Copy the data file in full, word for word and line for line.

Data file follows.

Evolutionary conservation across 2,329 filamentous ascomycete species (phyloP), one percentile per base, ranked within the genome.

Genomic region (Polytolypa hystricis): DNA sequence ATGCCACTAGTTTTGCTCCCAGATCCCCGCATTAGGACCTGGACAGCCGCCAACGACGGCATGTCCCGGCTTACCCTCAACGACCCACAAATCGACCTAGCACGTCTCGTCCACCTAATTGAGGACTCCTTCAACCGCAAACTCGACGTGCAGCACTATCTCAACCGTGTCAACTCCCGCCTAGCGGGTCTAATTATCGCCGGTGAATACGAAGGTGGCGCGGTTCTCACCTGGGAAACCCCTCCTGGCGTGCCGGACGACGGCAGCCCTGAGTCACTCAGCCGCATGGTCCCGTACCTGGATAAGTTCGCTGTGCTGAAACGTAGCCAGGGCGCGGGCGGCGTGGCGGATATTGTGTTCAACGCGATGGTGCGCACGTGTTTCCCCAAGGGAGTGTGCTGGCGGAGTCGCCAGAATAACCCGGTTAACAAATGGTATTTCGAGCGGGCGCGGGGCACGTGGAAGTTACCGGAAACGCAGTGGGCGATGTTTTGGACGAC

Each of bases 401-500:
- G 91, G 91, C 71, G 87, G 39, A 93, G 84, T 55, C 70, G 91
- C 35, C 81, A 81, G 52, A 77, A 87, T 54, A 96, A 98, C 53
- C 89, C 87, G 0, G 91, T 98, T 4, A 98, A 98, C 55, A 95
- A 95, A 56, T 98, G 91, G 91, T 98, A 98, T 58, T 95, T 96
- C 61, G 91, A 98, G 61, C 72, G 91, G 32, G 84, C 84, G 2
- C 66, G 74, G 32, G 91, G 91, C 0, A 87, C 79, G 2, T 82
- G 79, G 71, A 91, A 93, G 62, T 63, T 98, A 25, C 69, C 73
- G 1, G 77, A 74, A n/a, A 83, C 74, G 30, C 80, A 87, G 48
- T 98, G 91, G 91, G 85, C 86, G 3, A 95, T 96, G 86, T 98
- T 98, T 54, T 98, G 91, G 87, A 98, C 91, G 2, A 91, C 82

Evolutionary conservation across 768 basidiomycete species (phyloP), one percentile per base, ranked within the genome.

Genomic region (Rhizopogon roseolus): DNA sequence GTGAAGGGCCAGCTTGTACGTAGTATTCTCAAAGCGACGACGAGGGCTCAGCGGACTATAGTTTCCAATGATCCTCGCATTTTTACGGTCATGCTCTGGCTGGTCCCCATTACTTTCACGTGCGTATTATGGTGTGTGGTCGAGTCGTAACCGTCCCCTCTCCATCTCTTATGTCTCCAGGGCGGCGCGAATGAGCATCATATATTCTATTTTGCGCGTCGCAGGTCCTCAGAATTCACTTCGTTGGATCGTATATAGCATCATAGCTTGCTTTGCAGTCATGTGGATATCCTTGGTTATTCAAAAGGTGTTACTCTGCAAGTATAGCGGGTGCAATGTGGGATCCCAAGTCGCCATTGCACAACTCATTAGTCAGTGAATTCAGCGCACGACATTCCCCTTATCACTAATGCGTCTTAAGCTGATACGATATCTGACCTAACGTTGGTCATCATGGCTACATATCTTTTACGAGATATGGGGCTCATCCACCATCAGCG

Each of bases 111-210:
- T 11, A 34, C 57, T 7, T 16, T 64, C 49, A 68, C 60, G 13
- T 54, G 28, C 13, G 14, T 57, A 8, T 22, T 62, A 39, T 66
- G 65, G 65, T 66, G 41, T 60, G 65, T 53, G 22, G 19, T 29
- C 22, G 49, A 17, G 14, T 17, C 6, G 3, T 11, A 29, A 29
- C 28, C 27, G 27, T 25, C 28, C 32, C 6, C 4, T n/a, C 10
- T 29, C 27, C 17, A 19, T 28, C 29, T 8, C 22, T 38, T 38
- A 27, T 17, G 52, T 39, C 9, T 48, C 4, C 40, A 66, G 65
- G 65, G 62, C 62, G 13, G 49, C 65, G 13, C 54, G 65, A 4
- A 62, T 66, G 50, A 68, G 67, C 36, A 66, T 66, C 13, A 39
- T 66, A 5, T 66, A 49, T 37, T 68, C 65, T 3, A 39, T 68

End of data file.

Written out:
Evolutionary conservation across 2,329 filamentous ascomycete species (phyloP), one percentile per base, ranked within the genome.

Genomic region (Polytolypa hystricis): DNA sequence ATGCCACTAGTTTTGCTCCCAGATCCCCGCATTAGGACCTGGACAGCCGCCAACGACGGCATGTCCCGGCTTACCCTCAACGACCCACAAATCGACCTAGCACGTCTCGTCCACCTAATTGAGGACTCCTTCAACCGCAAACTCGACGTGCAGCACTATCTCAACCGTGTCAACTCCCGCCTAGCGGGTCTAATTATCGCCGGTGAATACGAAGGTGGCGCGGTTCTCACCTGGGAAACCCCTCCTGGCGTGCCGGACGACGGCAGCCCTGAGTCACTCAGCCGCATGGTCCCGTACCTGGATAAGTTCGCTGTGCTGAAACGTAGCCAGGGCGCGGGCGGCGTGGCGGATATTGTGTTCAACGCGATGGTGCGCACGTGTTTCCCCAAGGGAGTGTGCTGGCGGAGTCGCCAGAATAACCCGGTTAACAAATGGTATTTCGAGCGGGCGCGGGGCACGTGGAAGTTACCGGAAACGCAGTGGGCGATGTTTTGGACGAC

Each of bases 401-500:
- G 91, G 91, C 71, G 87, G 39, A 93, G 84, T 55, C 70, G 91
- C 35, C 81, A 81, G 52, A 77, A 87, T 54, A 96, A 98, C 53
- C 89, C 87, G 0, G 91, T 98, T 4, A 98, A 98, C 55, A 95
- A 95, A 56, T 98, G 91, G 91, T 98, A 98, T 58, T 95, T 96
- C 61, G 91, A 98, G 61, C 72, G 91, G 32, G 84, C 84, G 2
- C 66, G 74, G 32, G 91, G 91, C 0, A 87, C 79, G 2, T 82
- G 79, G 71, A 91, A 93, G 62, T 63, T 98, A 25, C 69, C 73
- G 1, G 77, A 74, A n/a, A 83, C 74, G 30, C 80, A 87, G 48
- T 98, G 91, G 91, G 85, C 86, G 3, A 95, T 96, G 86, T 98
- T 98, T 54, T 98, G 91, G 87, A 98, C 91, G 2, A 91, C 82

Evolutionary conservation across 768 basidiomycete species (phyloP), one percentile per base, ranked within the genome.

Genomic region (Rhizopogon roseolus): DNA sequence GTGAAGGGCCAGCTTGTACGTAGTATTCTCAAAGCGACGACGAGGGCTCAGCGGACTATAGTTTCCAATGATCCTCGCATTTTTACGGTCATGCTCTGGCTGGTCCCCATTACTTTCACGTGCGTATTATGGTGTGTGGTCGAGTCGTAACCGTCCCCTCTCCATCTCTTATGTCTCCAGGGCGGCGCGAATGAGCATCATATATTCTATTTTGCGCGTCGCAGGTCCTCAGAATTCACTTCGTTGGATCGTATATAGCATCATAGCTTGCTTTGCAGTCATGTGGATATCCTTGGTTATTCAAAAGGTGTTACTCTGCAAGTATAGCGGGTGCAATGTGGGATCCCAAGTCGCCATTGCACAACTCATTAGTCAGTGAATTCAGCGCACGACATTCCCCTTATCACTAATGCGTCTTAAGCTGATACGATATCTGACCTAACGTTGGTCATCATGGCTACATATCTTTTACGAGATATGGGGCTCATCCACCATCAGCG

Each of bases 111-210:
- T 11, A 34, C 57, T 7, T 16, T 64, C 49, A 68, C 60, G 13
- T 54, G 28, C 13, G 14, T 57, A 8, T 22, T 62, A 39, T 66
- G 65, G 65, T 66, G 41, T 60, G 65, T 53, G 22, G 19, T 29
- C 22, G 49, A 17, G 14, T 17, C 6, G 3, T 11, A 29, A 29
- C 28, C 27, G 27, T 25, C 28, C 32, C 6, C 4, T n/a, C 10
- T 29, C 27, C 17, A 19, T 28, C 29, T 8, C 22, T 38, T 38
- A 27, T 17, G 52, T 39, C 9, T 48, C 4, C 40, A 66, G 65
- G 65, G 62, C 62, G 13, G 49, C 65, G 13, C 54, G 65, A 4
- A 62, T 66, G 50, A 68, G 67, C 36, A 66, T 66, C 13, A 39
- T 66, A 5, T 66, A 49, T 37, T 68, C 65, T 3, A 39, T 68